A major study on people with diabetes has found that following a stroke, patients from racial minorities, experienced greater stroke severity, prolonged hospitalisation and received less specialised treatment than their white counterparts.
The same data also showed that women were more likely to die if they were non-white.
The study from the University of Aberdeen led by Professor Phyo Myint, Chair in Old Age Medicine at the University, analysed data from the US database - the US National Inpatient Sample.
The research team which included colleagues from Keele University analysed data from patients with diabetes who had been admitted to hospital following a stroke encompassing some 462,020 admissions.
The full paper is published in Clinical Neurology and Neurosurgery
Professor Phyo Myint explains: “Race and sex disparities are important considerations in managing any long-term conditions, as conditions may not only present differently between genders and ethnic groups, but also may warrant different management. Such differences may also have important implications for disease prevention.
“While these differences have been described in people with diabetes, it was still unclear to what extent these differences are also apparent in patients with diabetes after suffering a stroke. This is particularly important as diabetes is a significant risk factors for stroke and a significant proportion of diabetes patients unfortunately suffer from strokes as a result.
“It was therefore vital to describe sex and racial differences in this patient group to be able to inform clinicians so that they can provide targeted intervention and inform, patients and their relatives regarding the prognosis.”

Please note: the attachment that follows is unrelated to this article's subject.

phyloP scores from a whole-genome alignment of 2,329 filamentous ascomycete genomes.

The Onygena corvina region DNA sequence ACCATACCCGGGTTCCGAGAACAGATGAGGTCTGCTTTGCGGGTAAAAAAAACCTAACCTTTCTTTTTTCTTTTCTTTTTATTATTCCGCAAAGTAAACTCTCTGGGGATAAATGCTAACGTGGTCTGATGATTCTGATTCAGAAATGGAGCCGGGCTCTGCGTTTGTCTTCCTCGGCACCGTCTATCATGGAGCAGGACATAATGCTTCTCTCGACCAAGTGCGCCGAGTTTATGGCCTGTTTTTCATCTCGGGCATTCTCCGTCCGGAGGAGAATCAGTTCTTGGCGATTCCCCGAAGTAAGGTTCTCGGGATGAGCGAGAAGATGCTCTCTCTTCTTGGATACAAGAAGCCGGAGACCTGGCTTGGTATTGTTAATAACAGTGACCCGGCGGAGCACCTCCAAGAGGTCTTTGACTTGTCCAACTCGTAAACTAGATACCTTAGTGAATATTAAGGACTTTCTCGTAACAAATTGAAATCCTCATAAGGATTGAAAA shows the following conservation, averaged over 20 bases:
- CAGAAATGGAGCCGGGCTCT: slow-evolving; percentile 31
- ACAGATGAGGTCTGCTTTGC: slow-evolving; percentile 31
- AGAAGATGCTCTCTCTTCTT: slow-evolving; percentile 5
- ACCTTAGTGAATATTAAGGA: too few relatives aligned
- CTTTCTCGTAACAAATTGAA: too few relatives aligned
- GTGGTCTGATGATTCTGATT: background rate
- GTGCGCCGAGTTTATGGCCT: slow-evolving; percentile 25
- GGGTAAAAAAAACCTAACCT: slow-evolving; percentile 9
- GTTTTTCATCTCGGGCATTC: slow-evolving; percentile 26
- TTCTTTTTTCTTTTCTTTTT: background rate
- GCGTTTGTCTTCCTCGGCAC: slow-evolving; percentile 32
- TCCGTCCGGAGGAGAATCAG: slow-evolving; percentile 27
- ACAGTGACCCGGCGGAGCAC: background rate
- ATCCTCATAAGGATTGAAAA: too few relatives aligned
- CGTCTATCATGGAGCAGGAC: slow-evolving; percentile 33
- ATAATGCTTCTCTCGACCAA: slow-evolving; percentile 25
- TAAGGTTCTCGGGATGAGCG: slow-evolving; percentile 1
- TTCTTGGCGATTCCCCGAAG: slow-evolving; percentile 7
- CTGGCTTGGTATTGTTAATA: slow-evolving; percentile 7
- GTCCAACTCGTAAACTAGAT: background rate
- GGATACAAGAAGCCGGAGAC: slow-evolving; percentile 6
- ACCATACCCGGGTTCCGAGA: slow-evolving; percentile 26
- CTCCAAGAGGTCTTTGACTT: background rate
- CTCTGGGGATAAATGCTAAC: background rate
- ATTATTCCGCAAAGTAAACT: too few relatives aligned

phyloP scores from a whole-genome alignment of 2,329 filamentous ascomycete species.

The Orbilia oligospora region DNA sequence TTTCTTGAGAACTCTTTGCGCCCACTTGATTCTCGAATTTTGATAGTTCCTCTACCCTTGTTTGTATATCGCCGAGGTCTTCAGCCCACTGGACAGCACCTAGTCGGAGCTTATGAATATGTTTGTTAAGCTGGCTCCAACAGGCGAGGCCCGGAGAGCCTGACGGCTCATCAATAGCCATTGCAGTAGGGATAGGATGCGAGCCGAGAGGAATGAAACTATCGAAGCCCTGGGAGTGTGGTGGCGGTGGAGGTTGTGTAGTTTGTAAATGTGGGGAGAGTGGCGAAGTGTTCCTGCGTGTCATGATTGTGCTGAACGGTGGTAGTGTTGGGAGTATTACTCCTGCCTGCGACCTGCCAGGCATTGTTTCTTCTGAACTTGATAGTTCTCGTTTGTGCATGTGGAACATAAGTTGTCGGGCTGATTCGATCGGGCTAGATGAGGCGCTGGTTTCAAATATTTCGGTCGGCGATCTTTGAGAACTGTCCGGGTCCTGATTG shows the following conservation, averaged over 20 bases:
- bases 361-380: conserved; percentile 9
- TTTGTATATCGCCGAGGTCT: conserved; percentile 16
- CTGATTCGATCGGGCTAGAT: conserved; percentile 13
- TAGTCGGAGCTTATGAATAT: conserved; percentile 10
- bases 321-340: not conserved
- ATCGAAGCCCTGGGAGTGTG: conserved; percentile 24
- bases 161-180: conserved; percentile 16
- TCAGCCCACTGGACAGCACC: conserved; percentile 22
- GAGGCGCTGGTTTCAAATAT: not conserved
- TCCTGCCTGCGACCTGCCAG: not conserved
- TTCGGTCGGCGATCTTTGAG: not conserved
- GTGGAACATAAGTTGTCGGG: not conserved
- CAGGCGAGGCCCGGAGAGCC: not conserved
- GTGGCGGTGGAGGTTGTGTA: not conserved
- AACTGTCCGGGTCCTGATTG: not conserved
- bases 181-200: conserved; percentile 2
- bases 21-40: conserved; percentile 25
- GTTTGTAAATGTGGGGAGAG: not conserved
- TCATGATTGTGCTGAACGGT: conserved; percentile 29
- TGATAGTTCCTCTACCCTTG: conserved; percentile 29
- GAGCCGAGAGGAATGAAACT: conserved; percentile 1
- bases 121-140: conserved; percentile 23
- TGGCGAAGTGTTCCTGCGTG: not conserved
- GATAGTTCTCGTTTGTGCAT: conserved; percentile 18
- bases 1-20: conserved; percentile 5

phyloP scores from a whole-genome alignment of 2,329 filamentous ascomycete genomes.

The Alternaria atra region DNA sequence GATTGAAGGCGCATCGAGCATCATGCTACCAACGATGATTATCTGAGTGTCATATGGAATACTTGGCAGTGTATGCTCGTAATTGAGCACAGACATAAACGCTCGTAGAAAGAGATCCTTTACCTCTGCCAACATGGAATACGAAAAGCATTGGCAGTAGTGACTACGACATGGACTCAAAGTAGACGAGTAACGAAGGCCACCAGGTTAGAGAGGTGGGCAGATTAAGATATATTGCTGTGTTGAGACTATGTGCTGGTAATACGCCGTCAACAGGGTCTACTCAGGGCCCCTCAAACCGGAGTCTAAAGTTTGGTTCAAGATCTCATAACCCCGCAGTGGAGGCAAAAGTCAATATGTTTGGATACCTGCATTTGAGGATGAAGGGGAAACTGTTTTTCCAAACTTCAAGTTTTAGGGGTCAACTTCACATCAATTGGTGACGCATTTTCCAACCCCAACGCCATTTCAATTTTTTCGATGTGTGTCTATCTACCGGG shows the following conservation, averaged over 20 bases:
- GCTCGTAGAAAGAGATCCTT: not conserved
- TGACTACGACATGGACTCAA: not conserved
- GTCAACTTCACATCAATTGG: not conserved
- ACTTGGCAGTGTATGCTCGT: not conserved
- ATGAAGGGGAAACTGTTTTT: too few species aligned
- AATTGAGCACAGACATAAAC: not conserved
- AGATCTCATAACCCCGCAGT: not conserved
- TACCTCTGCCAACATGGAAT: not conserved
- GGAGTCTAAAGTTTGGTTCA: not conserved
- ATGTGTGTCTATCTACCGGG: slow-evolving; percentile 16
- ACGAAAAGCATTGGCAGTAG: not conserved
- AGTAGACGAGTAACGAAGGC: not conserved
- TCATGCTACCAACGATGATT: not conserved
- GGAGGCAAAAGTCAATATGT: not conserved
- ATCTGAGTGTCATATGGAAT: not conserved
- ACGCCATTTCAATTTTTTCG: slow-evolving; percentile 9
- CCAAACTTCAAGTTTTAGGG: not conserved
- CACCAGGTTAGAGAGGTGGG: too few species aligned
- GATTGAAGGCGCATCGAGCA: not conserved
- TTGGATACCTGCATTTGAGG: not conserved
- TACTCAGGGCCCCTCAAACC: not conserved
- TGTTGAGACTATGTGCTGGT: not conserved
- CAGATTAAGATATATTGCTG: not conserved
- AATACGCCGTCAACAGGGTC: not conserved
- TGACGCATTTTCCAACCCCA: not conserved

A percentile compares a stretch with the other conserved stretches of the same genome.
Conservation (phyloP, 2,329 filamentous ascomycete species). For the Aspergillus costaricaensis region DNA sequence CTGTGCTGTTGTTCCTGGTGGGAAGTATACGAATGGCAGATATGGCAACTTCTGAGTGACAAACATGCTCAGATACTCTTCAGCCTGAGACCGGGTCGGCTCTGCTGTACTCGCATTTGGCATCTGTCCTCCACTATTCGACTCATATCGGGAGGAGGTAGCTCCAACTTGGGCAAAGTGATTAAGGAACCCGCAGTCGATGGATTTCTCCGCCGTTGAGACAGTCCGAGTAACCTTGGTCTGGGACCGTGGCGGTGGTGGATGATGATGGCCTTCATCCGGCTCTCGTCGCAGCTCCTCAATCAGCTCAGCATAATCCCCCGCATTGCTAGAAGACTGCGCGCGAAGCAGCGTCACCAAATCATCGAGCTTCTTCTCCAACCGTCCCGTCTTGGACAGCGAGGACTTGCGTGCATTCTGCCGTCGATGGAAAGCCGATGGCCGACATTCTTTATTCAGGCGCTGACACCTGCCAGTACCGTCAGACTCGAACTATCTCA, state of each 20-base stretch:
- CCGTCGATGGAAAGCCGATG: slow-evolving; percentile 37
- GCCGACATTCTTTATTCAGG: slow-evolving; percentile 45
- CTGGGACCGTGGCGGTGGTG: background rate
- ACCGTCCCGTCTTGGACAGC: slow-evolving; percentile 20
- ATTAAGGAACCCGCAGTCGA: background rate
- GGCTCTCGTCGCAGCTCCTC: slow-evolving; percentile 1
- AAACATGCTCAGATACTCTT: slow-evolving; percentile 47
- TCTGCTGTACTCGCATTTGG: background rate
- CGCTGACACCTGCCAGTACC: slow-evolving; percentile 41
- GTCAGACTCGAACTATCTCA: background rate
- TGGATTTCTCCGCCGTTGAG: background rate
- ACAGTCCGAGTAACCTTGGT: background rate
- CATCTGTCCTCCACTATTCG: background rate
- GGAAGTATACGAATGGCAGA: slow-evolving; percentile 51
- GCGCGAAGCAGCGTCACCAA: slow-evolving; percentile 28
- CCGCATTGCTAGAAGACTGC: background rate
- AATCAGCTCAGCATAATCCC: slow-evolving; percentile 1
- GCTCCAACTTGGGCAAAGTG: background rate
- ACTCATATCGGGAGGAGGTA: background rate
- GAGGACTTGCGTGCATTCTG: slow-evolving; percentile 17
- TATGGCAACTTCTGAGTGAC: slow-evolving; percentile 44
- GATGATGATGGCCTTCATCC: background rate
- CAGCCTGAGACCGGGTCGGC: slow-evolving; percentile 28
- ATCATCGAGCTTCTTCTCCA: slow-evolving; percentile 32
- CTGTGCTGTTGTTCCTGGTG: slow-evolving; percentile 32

“These findings are important not only in the context of the United States but can also have important clinical implications in the UK given similar racial diversity.”
Dr Tiberiu Pana who conducted the research as part of a clinical training program at the University added: “Sex and ethnic differences are important in achieving health equity and are essential parts of any personalised treatment strategy. Such considerations must therefore be incorporated in any kind of future research.”
“Our findings highlight multifactorial underlying issues, potentially driven by factors such as lifestyle, socioeconomic, and genetic factors as well as health behaviours and clinical management.
“Further research should also be directed at the social determinants of health to identify modifiable risk factors. By addressing the impact race has on health outcomes interventions and policies can be developed to reduce these disparities and promote equitable health outcomes for all individuals. “
Professor Myint added: “This project was carried out as part of a summer research scholarship awarded to third year medical student, Rosa Thuemmler, who first authored the paper. We are very proud of Rosa’s academic achievement and we continue to nurture future clinical academics through various research scholarship programmes in School of Medicine, Medical Sciences and Nutrition”